It should come as no surprise to most that the United States' over 18-year long war in Afghanistan is a continual nightmare wrought with endless difficulties, earning America's lengthy post 9/11 quagmire the moniker of "the forever war".
But a new Pentagon inspector general report has confirmed the situation to be even worse than commonly perceived: the war to roll back the Taliban is not merely stalled, but there's indicators suggesting jihadist insurgents are actually winning. The report finds Afghan national forces backed by the US have seen a 31% surge in casualties in recent months.
The Pentagon watchdog concluded the following, according to Bloomberg:
Casualties among Afghan National Defense and Security Forces rose 31 percent from December 2018 to February 2019 over the same period a year earlier, while troop levels fell short again of authorized strength for the first quarter of this year.
Further alarming is that after the US-led NATO and western coalition forces have spent nearly two decades attempting to stabilize the country under the government in Kabul, massive swathes of the country are still under Taliban rule, with about 35% of the nation's population still not under the Afghan national government.
The assessment by the Special Inspector General for Afghanistan Reconstruction found further that from November 2016 through October 2018, “the Afghan government controlled or influenced between 64 percent and 66 percent of the population.”
The dour data points from the assessment come just as the Trump administration is engaged in uneasy negotiations with the Taliban, through special envoy on Afghan reconciliation, Zalmay Khalilzad, hosted in Qatar. Crucially, the report highlights that the US-supported side is not entering talks from a position of strength, but instead Afghan national forces are taking “more casualties as they seek greater leverage at the negotiating table.”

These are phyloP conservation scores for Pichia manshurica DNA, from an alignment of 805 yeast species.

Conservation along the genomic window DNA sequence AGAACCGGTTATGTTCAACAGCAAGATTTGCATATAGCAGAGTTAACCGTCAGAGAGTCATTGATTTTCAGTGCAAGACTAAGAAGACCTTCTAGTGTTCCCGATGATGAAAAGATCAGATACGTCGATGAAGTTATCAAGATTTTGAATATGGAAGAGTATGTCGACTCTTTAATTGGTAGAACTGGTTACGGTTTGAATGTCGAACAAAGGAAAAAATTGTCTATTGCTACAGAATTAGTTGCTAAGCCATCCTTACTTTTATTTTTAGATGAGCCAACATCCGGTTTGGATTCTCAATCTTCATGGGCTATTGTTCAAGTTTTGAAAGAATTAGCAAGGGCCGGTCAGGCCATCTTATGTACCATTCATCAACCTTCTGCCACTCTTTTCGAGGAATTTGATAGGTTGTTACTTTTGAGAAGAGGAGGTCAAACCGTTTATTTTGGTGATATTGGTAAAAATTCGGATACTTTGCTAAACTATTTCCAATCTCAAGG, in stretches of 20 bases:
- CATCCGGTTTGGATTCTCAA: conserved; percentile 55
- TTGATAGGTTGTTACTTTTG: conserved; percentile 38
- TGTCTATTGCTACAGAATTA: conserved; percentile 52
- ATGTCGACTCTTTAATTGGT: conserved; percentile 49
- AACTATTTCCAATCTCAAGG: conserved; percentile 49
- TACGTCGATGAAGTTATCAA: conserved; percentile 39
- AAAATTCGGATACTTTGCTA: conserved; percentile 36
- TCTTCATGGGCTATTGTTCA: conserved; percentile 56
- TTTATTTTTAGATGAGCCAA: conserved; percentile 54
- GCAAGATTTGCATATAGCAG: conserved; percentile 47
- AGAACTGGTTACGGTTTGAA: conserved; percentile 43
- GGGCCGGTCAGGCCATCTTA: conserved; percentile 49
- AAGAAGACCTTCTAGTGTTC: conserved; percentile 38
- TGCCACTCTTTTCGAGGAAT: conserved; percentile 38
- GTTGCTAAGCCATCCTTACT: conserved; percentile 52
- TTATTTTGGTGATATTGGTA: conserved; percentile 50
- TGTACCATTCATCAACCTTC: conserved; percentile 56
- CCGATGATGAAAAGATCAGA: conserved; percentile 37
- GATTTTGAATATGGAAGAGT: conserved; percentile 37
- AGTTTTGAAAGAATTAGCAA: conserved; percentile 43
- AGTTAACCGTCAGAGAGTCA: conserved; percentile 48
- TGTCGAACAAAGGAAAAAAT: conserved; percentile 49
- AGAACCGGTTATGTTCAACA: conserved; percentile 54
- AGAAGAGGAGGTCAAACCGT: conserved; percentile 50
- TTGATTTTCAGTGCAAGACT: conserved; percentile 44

“If negotiators fail to secure a peace agreement, the ANDSF will be hard pressed to increase its control over Afghanistan’s population, districts, and territory,” the inspector general said, referring to the the Afghan National Security Forces.
All of this makes the prospect of Trump's desired relatively quick US exit from the conflict highly unrealistic, especially in terms of getting his generals on board and the political expediency of the move.
Map of Taliban vs. national government control in Afghanistan as of Fall 2018.
Things have been so bad for US strategy there that the Pentagon has simply stopped tracking the amount of territory controlled by the Taliban. Inspector General for Afghanistan Reconstruction John F. Sopko put it as follows: "It's like turning off the scoreboard at a football game and saying scoring a touchdown or field goal isn't important."
Secretary of State Michael Pompeo addressed the Afghanistan issue on on Monday, saying, “We are working to achieve a reconciliation so that this conflict, now coming on two decades, can be resolved.” He seemed to indirectly reference an increasingly negative Pentagon outlook concerning the war: “We can take down the violence level, we can get a political outcome,” he said, and added the near-term goal is to stabilize the country enough to prevent “an attack on the homeland from Afghanistan.”
Currently US military analysts put the total number of Taliban fighters at about 60,000 - which even after successful deconfliction negotiations would have to be reintegrated into Afghan society for the long-term.